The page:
7. Use Technology to Augment Humanity — and Productivity
Technology has obviously been a lifeline during the pandemic, but at the same time, much of that same technology is also fueling burnout. In Asana’s Anatomy of Work Index for 2021, rates of burnout were directly connected to how dependent workers were on their devices. The report also notes that though we put in an average of 213 hours more in 2020 than in 2019, the number of missed deadlines actually went up. That’s the productivity paradox: we’re working more, but getting less done. So even though technology might be managed across several departments, CHROs should take a hard look at how technology is being used and ask, is technology at our company being used to enhance productivity, or are my team members drowning in it?
8. Bring Diversity, Equity, and Inclusion to the Forefront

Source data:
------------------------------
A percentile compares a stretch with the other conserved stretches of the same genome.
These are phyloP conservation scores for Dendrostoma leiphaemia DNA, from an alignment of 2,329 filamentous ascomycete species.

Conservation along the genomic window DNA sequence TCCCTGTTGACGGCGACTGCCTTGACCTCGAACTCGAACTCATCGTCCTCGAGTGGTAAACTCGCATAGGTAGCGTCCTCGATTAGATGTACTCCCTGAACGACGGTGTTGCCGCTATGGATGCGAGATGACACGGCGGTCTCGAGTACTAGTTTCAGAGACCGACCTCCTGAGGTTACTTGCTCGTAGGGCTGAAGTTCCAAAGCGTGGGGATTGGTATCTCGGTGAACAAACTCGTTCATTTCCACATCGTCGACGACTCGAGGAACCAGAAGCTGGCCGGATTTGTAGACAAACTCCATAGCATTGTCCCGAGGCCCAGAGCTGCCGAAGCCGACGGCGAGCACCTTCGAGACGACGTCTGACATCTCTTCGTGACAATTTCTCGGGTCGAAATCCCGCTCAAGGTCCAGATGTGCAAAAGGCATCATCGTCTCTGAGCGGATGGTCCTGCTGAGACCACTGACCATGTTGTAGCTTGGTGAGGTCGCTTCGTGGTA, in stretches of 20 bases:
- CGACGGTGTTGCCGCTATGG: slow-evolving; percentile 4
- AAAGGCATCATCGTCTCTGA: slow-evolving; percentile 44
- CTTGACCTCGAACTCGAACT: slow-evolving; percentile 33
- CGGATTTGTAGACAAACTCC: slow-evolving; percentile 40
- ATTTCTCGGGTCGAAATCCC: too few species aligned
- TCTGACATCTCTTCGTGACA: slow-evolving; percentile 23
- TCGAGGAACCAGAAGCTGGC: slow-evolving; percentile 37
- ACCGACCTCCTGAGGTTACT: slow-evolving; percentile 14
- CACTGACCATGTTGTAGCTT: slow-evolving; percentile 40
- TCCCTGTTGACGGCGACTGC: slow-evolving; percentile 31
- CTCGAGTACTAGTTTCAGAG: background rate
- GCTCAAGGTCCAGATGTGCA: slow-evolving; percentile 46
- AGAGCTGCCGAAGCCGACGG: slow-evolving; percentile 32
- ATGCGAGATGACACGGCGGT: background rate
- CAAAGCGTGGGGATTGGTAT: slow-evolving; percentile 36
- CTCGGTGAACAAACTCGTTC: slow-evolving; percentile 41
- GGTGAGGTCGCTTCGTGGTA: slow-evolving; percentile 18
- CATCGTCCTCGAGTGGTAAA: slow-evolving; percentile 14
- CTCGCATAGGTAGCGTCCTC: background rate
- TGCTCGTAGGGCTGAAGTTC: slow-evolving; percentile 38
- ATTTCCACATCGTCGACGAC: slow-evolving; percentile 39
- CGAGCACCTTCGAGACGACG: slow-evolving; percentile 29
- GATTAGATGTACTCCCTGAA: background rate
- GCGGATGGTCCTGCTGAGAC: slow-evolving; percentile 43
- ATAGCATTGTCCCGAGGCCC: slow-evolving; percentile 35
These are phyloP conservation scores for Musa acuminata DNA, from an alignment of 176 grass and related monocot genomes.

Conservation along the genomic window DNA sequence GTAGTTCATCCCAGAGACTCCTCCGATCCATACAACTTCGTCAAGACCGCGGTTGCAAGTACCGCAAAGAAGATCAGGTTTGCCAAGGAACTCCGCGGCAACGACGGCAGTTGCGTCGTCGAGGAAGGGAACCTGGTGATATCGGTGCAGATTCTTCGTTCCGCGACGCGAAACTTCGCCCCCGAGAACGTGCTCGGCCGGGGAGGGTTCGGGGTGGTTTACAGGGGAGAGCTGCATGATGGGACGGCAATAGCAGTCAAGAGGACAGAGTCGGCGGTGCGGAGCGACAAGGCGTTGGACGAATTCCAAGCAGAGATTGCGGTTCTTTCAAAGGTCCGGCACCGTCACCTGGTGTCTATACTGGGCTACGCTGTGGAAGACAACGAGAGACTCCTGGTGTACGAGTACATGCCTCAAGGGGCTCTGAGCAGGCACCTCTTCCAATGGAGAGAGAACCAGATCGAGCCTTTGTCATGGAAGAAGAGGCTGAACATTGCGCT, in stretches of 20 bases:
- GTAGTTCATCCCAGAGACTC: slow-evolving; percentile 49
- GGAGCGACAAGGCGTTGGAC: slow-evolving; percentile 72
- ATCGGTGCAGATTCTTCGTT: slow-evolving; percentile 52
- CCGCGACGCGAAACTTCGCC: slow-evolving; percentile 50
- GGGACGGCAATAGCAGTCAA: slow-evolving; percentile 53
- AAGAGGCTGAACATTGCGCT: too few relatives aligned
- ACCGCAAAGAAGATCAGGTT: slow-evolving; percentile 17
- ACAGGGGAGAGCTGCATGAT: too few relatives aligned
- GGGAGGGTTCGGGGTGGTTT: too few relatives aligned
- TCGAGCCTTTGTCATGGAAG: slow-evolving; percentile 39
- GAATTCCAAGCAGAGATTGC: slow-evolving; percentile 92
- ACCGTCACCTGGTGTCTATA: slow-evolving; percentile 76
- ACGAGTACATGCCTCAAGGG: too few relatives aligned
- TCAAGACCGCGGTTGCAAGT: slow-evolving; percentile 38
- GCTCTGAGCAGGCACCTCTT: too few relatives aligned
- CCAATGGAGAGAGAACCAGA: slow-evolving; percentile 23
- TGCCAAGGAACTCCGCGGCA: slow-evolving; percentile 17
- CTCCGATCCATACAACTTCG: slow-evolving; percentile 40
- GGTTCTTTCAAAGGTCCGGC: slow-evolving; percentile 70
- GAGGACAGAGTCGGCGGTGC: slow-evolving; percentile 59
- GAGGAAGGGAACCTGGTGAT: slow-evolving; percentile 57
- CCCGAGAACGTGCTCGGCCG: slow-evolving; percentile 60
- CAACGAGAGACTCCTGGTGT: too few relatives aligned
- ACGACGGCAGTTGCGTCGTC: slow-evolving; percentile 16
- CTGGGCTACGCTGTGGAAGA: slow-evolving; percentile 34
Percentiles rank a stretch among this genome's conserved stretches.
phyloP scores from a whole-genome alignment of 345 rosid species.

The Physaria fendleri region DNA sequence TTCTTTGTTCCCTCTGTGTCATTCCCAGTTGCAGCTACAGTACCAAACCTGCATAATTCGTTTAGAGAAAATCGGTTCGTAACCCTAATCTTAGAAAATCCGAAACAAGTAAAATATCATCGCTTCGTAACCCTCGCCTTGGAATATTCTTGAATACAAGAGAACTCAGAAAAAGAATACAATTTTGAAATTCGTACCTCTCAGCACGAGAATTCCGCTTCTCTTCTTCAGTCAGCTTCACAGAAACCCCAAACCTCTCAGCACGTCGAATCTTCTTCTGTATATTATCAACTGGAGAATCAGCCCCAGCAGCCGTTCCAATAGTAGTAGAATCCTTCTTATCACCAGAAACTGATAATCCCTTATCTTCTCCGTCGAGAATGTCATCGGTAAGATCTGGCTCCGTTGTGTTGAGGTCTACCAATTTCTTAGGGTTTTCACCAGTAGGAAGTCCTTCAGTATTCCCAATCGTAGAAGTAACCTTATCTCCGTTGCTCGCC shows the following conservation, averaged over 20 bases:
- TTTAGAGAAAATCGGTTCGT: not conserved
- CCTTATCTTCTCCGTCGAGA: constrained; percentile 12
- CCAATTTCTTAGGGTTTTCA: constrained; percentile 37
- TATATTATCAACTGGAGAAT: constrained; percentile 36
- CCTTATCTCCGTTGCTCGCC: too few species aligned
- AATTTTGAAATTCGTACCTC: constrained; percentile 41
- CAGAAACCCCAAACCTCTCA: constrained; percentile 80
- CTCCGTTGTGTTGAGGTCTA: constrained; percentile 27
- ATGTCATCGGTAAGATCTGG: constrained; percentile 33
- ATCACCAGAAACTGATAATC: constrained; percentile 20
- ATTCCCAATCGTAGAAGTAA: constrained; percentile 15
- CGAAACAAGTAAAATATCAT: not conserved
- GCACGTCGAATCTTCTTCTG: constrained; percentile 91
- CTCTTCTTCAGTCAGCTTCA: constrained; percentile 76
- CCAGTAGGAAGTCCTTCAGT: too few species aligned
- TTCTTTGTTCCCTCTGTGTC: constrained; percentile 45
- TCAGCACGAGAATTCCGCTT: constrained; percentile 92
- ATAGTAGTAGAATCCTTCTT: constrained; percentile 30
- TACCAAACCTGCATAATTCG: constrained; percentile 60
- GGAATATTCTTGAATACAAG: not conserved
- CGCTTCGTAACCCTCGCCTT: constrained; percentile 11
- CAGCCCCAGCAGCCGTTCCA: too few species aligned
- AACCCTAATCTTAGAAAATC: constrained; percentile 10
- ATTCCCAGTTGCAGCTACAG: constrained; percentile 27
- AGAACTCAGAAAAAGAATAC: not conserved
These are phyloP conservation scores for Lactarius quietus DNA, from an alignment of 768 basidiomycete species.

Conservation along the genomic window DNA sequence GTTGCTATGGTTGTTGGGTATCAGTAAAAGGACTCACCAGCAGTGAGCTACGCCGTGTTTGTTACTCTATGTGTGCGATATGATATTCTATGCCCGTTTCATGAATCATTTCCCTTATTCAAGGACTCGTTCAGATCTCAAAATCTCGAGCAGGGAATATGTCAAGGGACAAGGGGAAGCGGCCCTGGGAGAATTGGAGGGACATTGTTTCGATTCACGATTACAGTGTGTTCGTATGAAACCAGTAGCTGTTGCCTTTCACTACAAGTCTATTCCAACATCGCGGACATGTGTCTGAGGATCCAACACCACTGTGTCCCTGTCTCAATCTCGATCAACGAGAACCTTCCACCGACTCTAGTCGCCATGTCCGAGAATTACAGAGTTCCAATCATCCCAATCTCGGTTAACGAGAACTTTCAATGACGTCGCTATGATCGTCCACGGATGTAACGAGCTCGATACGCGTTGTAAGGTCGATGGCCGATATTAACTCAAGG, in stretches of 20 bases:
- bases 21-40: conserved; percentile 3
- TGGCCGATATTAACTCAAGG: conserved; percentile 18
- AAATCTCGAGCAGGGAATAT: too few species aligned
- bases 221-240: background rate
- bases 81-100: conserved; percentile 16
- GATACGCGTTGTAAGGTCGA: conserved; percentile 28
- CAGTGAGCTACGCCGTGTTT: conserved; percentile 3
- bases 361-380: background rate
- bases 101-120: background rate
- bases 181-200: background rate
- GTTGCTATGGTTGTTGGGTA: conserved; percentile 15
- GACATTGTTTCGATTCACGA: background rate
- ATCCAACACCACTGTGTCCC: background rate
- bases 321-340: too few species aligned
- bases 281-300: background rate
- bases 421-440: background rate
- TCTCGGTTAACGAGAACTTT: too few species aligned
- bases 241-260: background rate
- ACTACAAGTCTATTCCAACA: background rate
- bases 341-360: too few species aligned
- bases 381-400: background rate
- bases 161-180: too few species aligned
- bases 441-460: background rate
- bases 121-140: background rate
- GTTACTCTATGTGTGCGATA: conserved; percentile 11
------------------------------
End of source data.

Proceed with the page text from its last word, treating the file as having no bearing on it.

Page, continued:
In addition to the inequities laid bare by the pandemic, the past year has fueled an awakening around systemic racism and injustice. Organizations now face the challenge — and the opportunity — of actually moving the needle on DE&I. CHROs need to channel the passion and hunger for change into tangible action, creating workplace environments where everybody feels not only psychological safety, but a sense of belonging. It’s a moral imperative and, if you need an additional reason, a business necessity: sense of belonging has been linked to a 56% increase in job performance, a 50% reduction in turnover risk, and a 75% reduction in sick days, according to research from BetterUp.This shift, from diversity initiatives and perfunctory HR campaigns to committing to valuing every employee in a whole human way — and letting people’s differences shape the organization — represents one of the ways CHROs can deliver immediate and lasting value.